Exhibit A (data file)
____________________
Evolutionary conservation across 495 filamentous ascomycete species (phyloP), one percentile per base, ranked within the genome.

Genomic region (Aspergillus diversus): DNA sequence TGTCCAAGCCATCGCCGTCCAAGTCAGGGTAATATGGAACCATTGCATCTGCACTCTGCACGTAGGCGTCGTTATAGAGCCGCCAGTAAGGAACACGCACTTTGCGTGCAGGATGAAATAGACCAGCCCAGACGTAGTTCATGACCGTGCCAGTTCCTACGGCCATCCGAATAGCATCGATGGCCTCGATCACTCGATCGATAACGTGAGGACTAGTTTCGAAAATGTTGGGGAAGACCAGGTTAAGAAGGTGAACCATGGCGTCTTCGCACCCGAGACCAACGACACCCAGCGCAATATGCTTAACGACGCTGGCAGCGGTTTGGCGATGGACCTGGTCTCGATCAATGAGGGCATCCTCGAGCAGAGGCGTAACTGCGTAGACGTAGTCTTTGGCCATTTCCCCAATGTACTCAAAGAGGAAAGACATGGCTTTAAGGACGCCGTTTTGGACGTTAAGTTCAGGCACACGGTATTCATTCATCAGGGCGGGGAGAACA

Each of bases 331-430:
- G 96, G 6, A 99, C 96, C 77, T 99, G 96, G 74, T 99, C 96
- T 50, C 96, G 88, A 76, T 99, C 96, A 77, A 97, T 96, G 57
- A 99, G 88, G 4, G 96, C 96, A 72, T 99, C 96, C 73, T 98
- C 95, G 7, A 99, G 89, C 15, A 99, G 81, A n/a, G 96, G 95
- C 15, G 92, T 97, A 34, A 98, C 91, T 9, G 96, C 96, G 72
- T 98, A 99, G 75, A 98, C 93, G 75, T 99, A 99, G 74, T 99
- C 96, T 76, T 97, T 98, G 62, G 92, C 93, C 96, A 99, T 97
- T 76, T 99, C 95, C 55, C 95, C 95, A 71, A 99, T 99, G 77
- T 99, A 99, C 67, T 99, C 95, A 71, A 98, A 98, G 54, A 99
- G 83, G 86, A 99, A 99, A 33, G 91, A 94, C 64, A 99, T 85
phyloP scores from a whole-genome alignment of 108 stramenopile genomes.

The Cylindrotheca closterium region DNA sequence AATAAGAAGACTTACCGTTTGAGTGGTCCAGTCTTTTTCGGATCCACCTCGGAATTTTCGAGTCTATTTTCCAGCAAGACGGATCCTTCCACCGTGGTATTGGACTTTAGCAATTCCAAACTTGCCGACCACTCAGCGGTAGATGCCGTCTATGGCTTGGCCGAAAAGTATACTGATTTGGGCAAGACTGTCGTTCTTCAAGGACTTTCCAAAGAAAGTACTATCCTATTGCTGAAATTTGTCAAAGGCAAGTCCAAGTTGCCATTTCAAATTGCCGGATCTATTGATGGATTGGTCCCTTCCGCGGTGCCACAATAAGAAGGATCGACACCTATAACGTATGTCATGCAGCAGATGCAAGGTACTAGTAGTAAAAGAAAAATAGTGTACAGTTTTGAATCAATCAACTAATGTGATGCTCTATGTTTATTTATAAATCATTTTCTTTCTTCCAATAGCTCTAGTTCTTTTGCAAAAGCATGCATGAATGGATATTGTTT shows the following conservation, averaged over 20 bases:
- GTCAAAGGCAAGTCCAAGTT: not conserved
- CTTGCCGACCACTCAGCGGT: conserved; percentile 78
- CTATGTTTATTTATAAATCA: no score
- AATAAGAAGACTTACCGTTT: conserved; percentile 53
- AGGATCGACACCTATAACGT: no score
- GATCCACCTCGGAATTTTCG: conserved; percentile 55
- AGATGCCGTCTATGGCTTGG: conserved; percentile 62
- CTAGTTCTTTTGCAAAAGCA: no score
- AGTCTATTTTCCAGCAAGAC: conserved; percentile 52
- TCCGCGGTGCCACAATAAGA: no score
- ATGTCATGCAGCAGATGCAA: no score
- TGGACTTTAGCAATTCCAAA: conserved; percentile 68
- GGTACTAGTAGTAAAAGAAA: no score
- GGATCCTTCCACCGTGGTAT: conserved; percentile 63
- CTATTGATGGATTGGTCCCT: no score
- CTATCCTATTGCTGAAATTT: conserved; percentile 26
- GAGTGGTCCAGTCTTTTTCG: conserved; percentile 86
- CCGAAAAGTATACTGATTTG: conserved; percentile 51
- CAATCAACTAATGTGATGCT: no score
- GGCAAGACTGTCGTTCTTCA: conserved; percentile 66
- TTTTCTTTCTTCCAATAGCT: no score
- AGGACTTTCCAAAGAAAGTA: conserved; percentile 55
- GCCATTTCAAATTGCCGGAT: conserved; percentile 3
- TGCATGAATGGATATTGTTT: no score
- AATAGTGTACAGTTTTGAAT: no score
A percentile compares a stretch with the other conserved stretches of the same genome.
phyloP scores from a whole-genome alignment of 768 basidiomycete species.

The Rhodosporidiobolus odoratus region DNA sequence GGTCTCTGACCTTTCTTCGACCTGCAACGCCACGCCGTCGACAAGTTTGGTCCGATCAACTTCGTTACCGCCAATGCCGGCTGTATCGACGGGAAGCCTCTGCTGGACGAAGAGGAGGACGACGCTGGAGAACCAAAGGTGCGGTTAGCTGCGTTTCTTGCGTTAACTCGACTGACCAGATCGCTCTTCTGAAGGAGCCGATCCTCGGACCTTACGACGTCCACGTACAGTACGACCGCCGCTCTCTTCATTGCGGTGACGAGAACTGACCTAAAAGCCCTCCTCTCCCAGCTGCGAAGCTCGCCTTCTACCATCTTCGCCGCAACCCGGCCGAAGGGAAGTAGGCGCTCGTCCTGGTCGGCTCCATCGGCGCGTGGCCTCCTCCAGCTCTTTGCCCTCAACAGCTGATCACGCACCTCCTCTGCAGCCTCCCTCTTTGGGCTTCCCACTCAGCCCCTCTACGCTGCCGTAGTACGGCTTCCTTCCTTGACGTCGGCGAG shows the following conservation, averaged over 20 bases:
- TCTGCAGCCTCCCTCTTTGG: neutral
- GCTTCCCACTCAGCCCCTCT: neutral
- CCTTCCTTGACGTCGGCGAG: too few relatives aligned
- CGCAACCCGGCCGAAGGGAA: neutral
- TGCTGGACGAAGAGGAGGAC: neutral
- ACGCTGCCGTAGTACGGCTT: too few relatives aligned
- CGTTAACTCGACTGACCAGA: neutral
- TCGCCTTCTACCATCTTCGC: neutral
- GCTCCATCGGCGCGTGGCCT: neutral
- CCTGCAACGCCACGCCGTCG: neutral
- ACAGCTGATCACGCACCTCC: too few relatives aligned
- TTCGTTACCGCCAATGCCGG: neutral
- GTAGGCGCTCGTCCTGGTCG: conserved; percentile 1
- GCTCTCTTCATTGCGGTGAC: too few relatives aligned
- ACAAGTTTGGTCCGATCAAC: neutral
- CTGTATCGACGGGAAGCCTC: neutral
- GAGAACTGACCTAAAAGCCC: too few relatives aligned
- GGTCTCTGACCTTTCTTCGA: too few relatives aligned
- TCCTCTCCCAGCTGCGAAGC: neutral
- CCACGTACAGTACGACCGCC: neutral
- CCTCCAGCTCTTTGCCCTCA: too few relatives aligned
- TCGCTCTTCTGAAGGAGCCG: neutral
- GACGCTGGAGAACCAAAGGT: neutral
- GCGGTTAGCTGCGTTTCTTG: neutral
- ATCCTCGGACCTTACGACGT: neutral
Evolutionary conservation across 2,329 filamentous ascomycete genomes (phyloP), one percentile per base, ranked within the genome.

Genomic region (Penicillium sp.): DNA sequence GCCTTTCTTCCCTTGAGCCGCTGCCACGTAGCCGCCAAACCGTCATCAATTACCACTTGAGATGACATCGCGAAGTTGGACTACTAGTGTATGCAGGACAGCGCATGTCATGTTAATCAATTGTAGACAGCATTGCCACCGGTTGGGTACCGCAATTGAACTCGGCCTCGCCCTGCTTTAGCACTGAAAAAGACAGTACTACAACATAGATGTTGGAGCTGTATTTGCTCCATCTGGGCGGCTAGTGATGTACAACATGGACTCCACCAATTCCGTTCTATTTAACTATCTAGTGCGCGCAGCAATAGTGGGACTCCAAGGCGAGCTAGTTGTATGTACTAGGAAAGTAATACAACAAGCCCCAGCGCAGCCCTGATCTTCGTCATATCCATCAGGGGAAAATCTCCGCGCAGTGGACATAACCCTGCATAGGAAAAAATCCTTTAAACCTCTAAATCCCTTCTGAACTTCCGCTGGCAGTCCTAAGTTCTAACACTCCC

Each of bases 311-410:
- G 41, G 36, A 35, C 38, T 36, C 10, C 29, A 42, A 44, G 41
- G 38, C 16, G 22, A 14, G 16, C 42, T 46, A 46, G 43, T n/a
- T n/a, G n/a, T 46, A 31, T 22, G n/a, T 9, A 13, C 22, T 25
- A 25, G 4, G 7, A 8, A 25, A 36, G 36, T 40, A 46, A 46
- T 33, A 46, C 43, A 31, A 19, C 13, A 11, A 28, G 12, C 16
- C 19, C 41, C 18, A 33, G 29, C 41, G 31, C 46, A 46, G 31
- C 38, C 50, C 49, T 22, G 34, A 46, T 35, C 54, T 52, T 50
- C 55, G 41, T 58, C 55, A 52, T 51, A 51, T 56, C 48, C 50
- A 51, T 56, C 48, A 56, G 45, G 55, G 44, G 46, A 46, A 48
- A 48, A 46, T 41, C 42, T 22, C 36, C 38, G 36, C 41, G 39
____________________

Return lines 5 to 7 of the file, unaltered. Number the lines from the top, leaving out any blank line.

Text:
- T 50, C 96, G 88, A 76, T 99, C 96, A 77, A 97, T 96, G 57
- A 99, G 88, G 4, G 96, C 96, A 72, T 99, C 96, C 73, T 98
- C 95, G 7, A 99, G 89, C 15, A 99, G 81, A n/a, G 96, G 95